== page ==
leadership situations: truth versus loyalty, individual versus community, short-term versus longterm, and justice versus mercy (Kidder, 1995). I use my religion as an ethical and moral
compass; my identity has helped me to solve some of the ethical paradigms Kidder (1995)
identified. My Catholic identity has helped me through an individual versus community
dilemma during my teaching days. This dilemma involved one of my students who had a
conduct disorder and frequently caused disruption in the class. The student specifically said that
he did not want his classmates to know about his disorder in fear of judgment. Other students in

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the class asked why the individual was always acting out and unfortunately gossiped about his
conduct disruptions at recess. Part of me felt I needed to uphold the individuals request and not
share his disorder with the class. Yet, another side of me felt this could be used as a learning
opportunity to teach the class about accepting others despite differences. My salient identity
came through during this leadership dilemma and I ultimately decided that the needs of the
individual in this situation were more important. I decided that keeping the trust my student
placed in me was important; I decided to find another way to teach my students about accepting
differences. My salient identity as a Catholic is at the forefront of my actions on a daily basis;
this identity has undoubtedly shaped my effectiveness as a leader.
In addition to my salient identities, there are multiple resources I engage in my leadership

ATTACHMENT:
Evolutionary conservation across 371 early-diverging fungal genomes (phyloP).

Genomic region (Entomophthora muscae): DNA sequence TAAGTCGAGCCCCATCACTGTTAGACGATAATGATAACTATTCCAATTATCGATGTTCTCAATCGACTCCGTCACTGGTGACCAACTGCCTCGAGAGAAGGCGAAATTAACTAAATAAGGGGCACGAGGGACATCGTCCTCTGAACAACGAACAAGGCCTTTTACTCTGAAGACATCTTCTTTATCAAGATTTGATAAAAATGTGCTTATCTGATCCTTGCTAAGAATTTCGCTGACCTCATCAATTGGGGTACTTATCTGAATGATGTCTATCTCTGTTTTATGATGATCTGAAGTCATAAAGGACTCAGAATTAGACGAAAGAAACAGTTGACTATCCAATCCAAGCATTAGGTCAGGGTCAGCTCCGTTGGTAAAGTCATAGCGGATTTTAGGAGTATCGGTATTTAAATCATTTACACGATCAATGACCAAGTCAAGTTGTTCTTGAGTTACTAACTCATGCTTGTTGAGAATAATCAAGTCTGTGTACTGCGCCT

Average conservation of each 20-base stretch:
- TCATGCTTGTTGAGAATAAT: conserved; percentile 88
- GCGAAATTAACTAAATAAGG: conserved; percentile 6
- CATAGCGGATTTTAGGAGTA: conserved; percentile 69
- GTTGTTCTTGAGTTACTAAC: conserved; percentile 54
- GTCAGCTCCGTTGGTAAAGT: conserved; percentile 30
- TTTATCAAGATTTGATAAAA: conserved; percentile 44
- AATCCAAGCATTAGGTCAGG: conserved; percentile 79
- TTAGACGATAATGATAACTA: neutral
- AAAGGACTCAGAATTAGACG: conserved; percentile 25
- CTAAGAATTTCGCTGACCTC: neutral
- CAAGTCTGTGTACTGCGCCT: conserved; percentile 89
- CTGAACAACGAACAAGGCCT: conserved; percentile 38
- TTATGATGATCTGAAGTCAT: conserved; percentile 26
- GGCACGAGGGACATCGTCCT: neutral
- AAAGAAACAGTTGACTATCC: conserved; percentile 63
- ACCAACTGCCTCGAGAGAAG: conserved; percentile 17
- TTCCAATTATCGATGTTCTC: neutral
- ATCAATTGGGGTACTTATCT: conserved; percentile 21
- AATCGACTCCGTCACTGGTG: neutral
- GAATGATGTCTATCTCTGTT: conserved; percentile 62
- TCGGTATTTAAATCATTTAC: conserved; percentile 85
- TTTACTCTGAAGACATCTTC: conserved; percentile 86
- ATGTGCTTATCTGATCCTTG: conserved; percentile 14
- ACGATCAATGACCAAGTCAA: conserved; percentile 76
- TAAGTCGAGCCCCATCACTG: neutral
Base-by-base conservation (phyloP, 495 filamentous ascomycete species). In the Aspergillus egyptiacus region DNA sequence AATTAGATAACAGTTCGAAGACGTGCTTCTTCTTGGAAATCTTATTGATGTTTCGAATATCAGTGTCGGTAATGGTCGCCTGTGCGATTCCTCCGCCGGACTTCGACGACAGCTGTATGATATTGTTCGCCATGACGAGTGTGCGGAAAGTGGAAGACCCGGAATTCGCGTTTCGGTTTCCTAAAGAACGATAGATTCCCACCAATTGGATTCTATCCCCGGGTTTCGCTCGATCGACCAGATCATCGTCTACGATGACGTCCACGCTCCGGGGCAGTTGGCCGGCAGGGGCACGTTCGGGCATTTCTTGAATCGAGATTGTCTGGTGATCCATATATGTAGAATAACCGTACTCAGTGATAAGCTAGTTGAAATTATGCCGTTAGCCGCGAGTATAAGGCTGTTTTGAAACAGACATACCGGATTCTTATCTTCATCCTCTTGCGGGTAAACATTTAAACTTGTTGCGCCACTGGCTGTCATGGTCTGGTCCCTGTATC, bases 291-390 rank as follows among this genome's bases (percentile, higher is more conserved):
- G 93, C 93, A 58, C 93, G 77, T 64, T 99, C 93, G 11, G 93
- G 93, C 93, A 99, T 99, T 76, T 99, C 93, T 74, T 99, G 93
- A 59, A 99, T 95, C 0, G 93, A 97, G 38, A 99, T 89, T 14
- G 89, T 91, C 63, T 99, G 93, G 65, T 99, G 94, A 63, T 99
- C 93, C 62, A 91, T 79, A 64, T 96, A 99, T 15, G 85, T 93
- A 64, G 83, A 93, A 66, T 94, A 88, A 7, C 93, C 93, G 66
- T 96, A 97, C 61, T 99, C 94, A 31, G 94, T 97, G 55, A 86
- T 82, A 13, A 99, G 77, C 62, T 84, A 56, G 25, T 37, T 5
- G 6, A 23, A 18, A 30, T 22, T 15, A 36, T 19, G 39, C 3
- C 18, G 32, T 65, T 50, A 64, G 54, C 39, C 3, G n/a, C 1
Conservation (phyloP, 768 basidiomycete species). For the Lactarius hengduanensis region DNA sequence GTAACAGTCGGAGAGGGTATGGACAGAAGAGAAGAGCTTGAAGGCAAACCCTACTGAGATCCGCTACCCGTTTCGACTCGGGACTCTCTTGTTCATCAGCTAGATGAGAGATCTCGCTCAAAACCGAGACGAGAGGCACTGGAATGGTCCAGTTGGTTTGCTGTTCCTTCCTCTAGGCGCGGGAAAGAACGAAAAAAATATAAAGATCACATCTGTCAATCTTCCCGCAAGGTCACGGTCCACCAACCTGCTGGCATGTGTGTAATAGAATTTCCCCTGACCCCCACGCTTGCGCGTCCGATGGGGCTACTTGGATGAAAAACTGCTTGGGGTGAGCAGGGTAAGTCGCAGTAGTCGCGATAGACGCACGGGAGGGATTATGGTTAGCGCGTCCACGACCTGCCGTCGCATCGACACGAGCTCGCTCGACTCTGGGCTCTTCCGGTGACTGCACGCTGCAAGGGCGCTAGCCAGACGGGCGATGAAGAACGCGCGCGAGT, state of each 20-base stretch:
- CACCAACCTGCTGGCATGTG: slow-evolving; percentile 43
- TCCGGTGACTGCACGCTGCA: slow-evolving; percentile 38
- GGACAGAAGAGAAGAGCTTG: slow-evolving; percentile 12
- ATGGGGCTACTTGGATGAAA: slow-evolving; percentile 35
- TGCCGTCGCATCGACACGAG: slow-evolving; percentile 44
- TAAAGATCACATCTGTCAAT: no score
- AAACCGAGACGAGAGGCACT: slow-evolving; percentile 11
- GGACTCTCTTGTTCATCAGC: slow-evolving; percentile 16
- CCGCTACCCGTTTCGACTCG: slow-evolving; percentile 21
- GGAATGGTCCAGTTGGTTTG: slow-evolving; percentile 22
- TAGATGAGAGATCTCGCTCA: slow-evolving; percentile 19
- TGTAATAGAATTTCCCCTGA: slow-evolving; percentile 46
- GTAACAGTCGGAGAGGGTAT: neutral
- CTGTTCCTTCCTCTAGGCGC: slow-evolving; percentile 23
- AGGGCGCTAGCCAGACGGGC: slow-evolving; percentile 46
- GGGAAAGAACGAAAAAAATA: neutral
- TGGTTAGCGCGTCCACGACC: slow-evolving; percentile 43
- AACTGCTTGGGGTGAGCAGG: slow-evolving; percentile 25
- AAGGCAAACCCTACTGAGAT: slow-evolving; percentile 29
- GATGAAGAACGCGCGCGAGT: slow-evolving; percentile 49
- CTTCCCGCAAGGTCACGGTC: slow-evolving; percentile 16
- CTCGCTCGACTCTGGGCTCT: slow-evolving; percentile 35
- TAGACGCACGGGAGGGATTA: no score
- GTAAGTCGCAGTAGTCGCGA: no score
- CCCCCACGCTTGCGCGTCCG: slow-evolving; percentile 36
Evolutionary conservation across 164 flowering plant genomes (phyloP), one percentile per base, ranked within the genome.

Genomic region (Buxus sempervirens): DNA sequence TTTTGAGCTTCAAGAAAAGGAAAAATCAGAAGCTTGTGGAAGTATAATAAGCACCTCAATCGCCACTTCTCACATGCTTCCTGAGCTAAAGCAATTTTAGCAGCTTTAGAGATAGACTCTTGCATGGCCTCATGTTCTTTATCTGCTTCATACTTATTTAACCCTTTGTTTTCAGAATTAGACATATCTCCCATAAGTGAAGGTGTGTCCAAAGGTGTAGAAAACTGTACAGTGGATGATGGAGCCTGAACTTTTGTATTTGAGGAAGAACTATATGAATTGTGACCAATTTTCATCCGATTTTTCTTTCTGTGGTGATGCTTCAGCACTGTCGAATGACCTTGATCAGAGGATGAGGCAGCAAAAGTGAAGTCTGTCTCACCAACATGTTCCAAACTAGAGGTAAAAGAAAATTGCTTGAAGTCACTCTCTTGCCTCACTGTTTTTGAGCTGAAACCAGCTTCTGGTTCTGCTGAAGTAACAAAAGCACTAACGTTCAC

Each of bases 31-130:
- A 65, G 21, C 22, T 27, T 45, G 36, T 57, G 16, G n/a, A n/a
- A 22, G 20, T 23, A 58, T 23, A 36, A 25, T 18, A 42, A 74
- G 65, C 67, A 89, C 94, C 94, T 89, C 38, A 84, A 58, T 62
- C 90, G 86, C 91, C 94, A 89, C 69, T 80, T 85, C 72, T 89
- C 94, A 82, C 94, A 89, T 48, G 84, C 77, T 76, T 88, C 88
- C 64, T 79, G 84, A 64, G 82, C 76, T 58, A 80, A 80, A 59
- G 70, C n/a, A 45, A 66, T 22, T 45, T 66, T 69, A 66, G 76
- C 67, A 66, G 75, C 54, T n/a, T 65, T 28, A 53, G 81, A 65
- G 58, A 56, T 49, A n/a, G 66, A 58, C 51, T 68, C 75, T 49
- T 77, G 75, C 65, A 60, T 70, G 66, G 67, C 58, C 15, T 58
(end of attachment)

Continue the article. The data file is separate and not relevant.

practice, such as the care-based thinking principle from Kidder (1995). My salient identity as a
Catholic has taught me to believe in the Golden Rule; doing to others what I would like them to
do to me. The care-based thinking model involves following the Golden Rule and putting others
first while making a decision (Kidder, 1995). Throughout my leadership experiences, I have
always attempted to put the needs of others first and have acted on a basis of care. Another
decision-making model I engage in my leadership practice is the limited rational decision
making model discussed in Witherspoon (1996). The limited rational model includes direct and
quick responses to needs and problems (Witherspoon, 1996). Because I use the limited rational
leadership model frequently to find quick solutions, I am under utilizing the rational decision
making model that takes all potential solutions into account before making a decision. This is an
area of leadership that I need to develop; I need to practice decision making rather than decision
taking.
Another component of leadership practice that I under-utilize is leading by outrage from

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Sergiovanni (2000). Servant leadership is a form of leadership I think is effective, but the
leading by outrage component is difficult for me to implement. Oftentimes, my role as a leader